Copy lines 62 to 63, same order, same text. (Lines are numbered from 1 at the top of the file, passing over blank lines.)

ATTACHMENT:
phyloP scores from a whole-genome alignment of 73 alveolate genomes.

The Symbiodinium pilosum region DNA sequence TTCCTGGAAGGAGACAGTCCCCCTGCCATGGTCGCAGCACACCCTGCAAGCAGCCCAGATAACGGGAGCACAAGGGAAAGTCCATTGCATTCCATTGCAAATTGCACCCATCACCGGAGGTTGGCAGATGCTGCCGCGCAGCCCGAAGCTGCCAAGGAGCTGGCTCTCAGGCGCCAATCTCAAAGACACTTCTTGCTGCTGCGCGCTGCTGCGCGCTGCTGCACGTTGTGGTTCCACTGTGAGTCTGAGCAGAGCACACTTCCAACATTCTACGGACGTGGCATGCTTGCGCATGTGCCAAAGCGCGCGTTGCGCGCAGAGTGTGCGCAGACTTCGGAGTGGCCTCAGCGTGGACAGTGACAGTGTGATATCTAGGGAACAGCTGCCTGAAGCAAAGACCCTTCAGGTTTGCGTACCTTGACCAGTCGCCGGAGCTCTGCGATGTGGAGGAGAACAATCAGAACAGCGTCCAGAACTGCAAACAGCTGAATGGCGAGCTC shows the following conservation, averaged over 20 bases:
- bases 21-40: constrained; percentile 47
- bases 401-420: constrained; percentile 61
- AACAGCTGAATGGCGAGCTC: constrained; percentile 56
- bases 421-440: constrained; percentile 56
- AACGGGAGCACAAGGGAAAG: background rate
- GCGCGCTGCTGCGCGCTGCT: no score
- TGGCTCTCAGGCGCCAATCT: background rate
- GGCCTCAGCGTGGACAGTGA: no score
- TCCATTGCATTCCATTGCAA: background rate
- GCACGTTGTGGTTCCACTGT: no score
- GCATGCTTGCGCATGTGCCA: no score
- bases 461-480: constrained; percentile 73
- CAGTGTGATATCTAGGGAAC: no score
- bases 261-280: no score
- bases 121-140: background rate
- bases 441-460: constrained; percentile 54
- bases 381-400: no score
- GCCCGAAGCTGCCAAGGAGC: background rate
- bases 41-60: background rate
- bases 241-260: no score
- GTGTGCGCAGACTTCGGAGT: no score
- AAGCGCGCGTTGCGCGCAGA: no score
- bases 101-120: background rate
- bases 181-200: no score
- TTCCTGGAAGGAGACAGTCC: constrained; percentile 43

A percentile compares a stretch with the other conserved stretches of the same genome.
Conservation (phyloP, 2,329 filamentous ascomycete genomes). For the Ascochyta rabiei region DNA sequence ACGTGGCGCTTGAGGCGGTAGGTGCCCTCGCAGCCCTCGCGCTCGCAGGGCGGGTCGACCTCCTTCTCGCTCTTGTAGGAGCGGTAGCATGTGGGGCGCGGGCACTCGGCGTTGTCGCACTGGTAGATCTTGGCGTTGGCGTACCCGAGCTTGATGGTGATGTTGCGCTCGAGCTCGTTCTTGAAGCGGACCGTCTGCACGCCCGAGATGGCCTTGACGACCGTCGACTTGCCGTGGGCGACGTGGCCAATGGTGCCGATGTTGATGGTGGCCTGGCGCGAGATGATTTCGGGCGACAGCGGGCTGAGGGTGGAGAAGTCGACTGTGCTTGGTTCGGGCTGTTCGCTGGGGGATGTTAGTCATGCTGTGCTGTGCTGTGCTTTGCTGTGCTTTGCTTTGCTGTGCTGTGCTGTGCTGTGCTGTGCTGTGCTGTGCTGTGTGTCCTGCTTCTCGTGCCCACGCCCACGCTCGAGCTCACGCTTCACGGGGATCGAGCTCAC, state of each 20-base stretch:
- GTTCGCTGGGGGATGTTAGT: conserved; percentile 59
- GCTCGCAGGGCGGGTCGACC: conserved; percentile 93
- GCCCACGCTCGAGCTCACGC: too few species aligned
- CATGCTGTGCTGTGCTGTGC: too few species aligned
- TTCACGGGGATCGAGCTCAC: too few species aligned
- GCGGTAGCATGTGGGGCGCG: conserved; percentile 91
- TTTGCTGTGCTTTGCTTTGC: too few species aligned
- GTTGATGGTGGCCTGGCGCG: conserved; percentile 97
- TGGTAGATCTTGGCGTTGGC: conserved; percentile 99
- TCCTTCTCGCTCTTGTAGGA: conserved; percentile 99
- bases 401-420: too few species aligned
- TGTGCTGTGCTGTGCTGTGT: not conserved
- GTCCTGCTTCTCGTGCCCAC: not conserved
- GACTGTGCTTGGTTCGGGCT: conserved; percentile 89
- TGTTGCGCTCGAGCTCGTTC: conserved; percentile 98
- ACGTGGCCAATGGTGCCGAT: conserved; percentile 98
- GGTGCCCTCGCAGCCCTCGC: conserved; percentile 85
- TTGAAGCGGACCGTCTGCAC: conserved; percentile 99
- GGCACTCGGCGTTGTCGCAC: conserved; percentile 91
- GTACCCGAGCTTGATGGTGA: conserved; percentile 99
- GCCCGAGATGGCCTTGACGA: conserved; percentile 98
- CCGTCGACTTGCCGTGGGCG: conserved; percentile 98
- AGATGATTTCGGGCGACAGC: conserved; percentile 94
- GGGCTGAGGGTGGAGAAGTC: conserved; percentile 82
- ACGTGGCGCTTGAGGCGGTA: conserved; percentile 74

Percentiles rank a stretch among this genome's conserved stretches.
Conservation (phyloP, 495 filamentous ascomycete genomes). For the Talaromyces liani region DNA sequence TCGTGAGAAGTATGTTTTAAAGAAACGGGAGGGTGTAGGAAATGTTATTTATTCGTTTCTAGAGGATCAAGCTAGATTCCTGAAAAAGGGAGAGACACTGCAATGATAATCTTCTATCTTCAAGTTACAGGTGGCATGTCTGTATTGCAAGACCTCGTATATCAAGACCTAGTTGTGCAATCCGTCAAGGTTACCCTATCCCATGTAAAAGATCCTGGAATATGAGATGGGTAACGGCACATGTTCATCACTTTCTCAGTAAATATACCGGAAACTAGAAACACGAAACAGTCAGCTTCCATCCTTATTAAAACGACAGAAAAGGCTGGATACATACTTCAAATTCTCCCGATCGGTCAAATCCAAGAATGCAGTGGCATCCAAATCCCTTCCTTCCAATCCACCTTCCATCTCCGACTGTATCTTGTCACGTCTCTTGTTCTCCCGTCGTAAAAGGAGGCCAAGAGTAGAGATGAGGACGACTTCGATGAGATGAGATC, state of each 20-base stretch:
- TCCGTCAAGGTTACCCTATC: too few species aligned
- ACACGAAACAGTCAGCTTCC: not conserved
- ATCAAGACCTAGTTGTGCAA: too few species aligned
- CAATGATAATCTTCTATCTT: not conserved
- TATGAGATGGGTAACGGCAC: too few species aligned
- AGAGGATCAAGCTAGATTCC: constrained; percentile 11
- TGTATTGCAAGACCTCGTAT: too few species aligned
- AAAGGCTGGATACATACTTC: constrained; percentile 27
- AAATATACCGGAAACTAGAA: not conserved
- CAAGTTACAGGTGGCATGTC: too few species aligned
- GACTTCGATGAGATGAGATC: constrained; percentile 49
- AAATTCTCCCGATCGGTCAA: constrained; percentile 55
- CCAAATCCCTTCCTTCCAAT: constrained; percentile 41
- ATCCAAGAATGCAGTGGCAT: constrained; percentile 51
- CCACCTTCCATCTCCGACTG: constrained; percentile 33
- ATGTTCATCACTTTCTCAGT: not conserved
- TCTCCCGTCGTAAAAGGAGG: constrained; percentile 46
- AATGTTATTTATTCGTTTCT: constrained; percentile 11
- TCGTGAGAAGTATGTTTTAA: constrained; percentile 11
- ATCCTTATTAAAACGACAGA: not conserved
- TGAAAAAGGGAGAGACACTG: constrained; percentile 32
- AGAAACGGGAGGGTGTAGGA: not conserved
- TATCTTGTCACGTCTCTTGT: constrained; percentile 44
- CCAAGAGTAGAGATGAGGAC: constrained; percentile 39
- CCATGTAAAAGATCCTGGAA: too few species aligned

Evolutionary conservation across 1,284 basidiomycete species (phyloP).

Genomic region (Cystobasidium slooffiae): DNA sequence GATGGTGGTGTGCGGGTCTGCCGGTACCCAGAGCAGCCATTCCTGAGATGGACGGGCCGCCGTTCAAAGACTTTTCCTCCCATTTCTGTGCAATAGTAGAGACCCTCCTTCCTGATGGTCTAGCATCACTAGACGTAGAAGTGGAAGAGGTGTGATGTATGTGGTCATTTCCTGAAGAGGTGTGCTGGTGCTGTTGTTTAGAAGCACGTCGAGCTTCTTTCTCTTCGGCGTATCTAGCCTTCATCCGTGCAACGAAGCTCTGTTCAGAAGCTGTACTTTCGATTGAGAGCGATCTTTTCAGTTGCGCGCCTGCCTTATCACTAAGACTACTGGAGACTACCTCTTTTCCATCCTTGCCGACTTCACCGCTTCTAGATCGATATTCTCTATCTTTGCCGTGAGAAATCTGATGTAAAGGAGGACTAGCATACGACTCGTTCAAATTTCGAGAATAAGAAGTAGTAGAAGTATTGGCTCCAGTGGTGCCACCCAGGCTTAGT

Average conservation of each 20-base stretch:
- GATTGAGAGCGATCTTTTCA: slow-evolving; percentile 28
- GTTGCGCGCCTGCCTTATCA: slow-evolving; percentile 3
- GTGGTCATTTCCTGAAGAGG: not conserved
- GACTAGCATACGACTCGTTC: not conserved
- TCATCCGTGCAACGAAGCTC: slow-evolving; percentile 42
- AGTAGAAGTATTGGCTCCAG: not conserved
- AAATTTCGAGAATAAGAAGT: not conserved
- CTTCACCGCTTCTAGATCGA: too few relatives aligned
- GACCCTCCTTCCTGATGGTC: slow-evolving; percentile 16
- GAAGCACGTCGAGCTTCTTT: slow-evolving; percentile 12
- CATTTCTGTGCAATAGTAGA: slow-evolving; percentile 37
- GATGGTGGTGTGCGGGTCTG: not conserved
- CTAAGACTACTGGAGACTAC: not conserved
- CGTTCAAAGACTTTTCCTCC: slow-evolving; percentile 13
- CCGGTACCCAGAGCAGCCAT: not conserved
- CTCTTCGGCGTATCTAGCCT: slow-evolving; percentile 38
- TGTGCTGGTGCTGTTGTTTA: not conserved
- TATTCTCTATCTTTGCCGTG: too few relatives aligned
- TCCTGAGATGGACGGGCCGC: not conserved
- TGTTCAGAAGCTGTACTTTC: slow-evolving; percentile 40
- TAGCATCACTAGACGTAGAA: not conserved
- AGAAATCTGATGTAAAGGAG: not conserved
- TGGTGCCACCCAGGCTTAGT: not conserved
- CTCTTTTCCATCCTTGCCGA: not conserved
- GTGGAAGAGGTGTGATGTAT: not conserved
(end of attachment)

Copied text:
- AGAGGATCAAGCTAGATTCC: constrained; percentile 11
- TGTATTGCAAGACCTCGTAT: too few species aligned